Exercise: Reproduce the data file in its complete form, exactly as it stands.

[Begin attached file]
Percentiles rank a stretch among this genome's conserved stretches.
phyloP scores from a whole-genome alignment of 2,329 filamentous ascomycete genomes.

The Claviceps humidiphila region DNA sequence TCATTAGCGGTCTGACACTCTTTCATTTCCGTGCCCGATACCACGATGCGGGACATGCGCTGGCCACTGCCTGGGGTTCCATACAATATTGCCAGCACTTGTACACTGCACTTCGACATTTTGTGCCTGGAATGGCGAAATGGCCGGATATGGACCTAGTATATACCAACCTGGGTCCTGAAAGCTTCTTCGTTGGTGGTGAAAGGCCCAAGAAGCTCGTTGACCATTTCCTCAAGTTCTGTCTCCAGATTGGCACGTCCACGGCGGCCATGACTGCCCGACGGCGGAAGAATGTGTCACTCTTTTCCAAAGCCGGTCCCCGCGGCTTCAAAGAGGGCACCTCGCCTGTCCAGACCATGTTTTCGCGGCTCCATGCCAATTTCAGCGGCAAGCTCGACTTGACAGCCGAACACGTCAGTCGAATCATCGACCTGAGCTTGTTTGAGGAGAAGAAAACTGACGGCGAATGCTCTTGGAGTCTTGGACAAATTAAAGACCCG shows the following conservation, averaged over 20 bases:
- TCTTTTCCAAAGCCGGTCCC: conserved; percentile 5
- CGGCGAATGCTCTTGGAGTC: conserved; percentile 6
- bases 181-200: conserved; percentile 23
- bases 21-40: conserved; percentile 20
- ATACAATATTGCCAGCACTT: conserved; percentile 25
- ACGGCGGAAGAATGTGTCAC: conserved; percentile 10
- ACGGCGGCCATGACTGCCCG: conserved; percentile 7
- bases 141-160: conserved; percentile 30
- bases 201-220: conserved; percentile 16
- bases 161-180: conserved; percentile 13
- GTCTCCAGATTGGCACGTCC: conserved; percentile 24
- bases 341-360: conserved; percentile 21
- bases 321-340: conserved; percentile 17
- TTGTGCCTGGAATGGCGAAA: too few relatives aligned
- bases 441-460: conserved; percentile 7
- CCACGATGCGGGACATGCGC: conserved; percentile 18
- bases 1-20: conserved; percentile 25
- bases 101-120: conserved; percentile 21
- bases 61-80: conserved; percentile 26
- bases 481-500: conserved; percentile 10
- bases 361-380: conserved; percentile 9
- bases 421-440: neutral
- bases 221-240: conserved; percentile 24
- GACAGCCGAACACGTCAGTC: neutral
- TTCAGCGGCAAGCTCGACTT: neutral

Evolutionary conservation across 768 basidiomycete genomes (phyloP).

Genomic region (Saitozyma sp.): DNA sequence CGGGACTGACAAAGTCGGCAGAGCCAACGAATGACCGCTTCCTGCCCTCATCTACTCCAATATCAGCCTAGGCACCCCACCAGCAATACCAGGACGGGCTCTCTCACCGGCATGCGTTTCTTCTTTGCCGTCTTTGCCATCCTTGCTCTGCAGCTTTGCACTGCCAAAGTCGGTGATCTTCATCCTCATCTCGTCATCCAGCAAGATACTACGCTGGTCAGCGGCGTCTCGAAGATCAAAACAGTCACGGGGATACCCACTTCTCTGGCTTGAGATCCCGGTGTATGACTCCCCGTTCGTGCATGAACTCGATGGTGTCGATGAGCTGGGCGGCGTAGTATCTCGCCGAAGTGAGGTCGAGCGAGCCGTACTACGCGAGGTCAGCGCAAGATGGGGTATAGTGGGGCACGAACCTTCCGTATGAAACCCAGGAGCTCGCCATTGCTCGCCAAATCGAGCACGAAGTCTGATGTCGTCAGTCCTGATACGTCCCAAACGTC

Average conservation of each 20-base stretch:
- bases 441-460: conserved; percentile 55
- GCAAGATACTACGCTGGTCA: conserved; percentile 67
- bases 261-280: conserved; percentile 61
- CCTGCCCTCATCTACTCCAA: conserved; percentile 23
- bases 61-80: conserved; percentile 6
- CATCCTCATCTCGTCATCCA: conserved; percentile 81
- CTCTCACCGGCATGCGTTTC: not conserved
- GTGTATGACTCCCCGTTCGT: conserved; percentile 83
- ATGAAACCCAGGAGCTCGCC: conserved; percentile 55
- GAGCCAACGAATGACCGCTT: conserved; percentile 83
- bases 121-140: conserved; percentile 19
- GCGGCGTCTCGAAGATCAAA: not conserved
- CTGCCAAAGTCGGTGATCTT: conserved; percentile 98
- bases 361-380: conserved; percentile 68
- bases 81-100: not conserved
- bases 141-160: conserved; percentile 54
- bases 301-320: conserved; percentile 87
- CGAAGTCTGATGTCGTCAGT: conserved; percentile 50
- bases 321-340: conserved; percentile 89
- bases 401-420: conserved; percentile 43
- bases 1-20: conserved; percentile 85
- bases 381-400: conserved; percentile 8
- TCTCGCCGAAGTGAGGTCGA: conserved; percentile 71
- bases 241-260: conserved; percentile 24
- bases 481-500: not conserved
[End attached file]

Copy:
Percentiles rank a stretch among this genome's conserved stretches.
phyloP scores from a whole-genome alignment of 2,329 filamentous ascomycete genomes.

The Claviceps humidiphila region DNA sequence TCATTAGCGGTCTGACACTCTTTCATTTCCGTGCCCGATACCACGATGCGGGACATGCGCTGGCCACTGCCTGGGGTTCCATACAATATTGCCAGCACTTGTACACTGCACTTCGACATTTTGTGCCTGGAATGGCGAAATGGCCGGATATGGACCTAGTATATACCAACCTGGGTCCTGAAAGCTTCTTCGTTGGTGGTGAAAGGCCCAAGAAGCTCGTTGACCATTTCCTCAAGTTCTGTCTCCAGATTGGCACGTCCACGGCGGCCATGACTGCCCGACGGCGGAAGAATGTGTCACTCTTTTCCAAAGCCGGTCCCCGCGGCTTCAAAGAGGGCACCTCGCCTGTCCAGACCATGTTTTCGCGGCTCCATGCCAATTTCAGCGGCAAGCTCGACTTGACAGCCGAACACGTCAGTCGAATCATCGACCTGAGCTTGTTTGAGGAGAAGAAAACTGACGGCGAATGCTCTTGGAGTCTTGGACAAATTAAAGACCCG shows the following conservation, averaged over 20 bases:
- TCTTTTCCAAAGCCGGTCCC: conserved; percentile 5
- CGGCGAATGCTCTTGGAGTC: conserved; percentile 6
- bases 181-200: conserved; percentile 23
- bases 21-40: conserved; percentile 20
- ATACAATATTGCCAGCACTT: conserved; percentile 25
- ACGGCGGAAGAATGTGTCAC: conserved; percentile 10
- ACGGCGGCCATGACTGCCCG: conserved; percentile 7
- bases 141-160: conserved; percentile 30
- bases 201-220: conserved; percentile 16
- bases 161-180: conserved; percentile 13
- GTCTCCAGATTGGCACGTCC: conserved; percentile 24
- bases 341-360: conserved; percentile 21
- bases 321-340: conserved; percentile 17
- TTGTGCCTGGAATGGCGAAA: too few relatives aligned
- bases 441-460: conserved; percentile 7
- CCACGATGCGGGACATGCGC: conserved; percentile 18
- bases 1-20: conserved; percentile 25
- bases 101-120: conserved; percentile 21
- bases 61-80: conserved; percentile 26
- bases 481-500: conserved; percentile 10
- bases 361-380: conserved; percentile 9
- bases 421-440: neutral
- bases 221-240: conserved; percentile 24
- GACAGCCGAACACGTCAGTC: neutral
- TTCAGCGGCAAGCTCGACTT: neutral

Evolutionary conservation across 768 basidiomycete genomes (phyloP).

Genomic region (Saitozyma sp.): DNA sequence CGGGACTGACAAAGTCGGCAGAGCCAACGAATGACCGCTTCCTGCCCTCATCTACTCCAATATCAGCCTAGGCACCCCACCAGCAATACCAGGACGGGCTCTCTCACCGGCATGCGTTTCTTCTTTGCCGTCTTTGCCATCCTTGCTCTGCAGCTTTGCACTGCCAAAGTCGGTGATCTTCATCCTCATCTCGTCATCCAGCAAGATACTACGCTGGTCAGCGGCGTCTCGAAGATCAAAACAGTCACGGGGATACCCACTTCTCTGGCTTGAGATCCCGGTGTATGACTCCCCGTTCGTGCATGAACTCGATGGTGTCGATGAGCTGGGCGGCGTAGTATCTCGCCGAAGTGAGGTCGAGCGAGCCGTACTACGCGAGGTCAGCGCAAGATGGGGTATAGTGGGGCACGAACCTTCCGTATGAAACCCAGGAGCTCGCCATTGCTCGCCAAATCGAGCACGAAGTCTGATGTCGTCAGTCCTGATACGTCCCAAACGTC

Average conservation of each 20-base stretch:
- bases 441-460: conserved; percentile 55
- GCAAGATACTACGCTGGTCA: conserved; percentile 67
- bases 261-280: conserved; percentile 61
- CCTGCCCTCATCTACTCCAA: conserved; percentile 23
- bases 61-80: conserved; percentile 6
- CATCCTCATCTCGTCATCCA: conserved; percentile 81
- CTCTCACCGGCATGCGTTTC: not conserved
- GTGTATGACTCCCCGTTCGT: conserved; percentile 83
- ATGAAACCCAGGAGCTCGCC: conserved; percentile 55
- GAGCCAACGAATGACCGCTT: conserved; percentile 83
- bases 121-140: conserved; percentile 19
- GCGGCGTCTCGAAGATCAAA: not conserved
- CTGCCAAAGTCGGTGATCTT: conserved; percentile 98
- bases 361-380: conserved; percentile 68
- bases 81-100: not conserved
- bases 141-160: conserved; percentile 54
- bases 301-320: conserved; percentile 87
- CGAAGTCTGATGTCGTCAGT: conserved; percentile 50
- bases 321-340: conserved; percentile 89
- bases 401-420: conserved; percentile 43
- bases 1-20: conserved; percentile 85
- bases 381-400: conserved; percentile 8
- TCTCGCCGAAGTGAGGTCGA: conserved; percentile 71
- bases 241-260: conserved; percentile 24
- bases 481-500: not conserved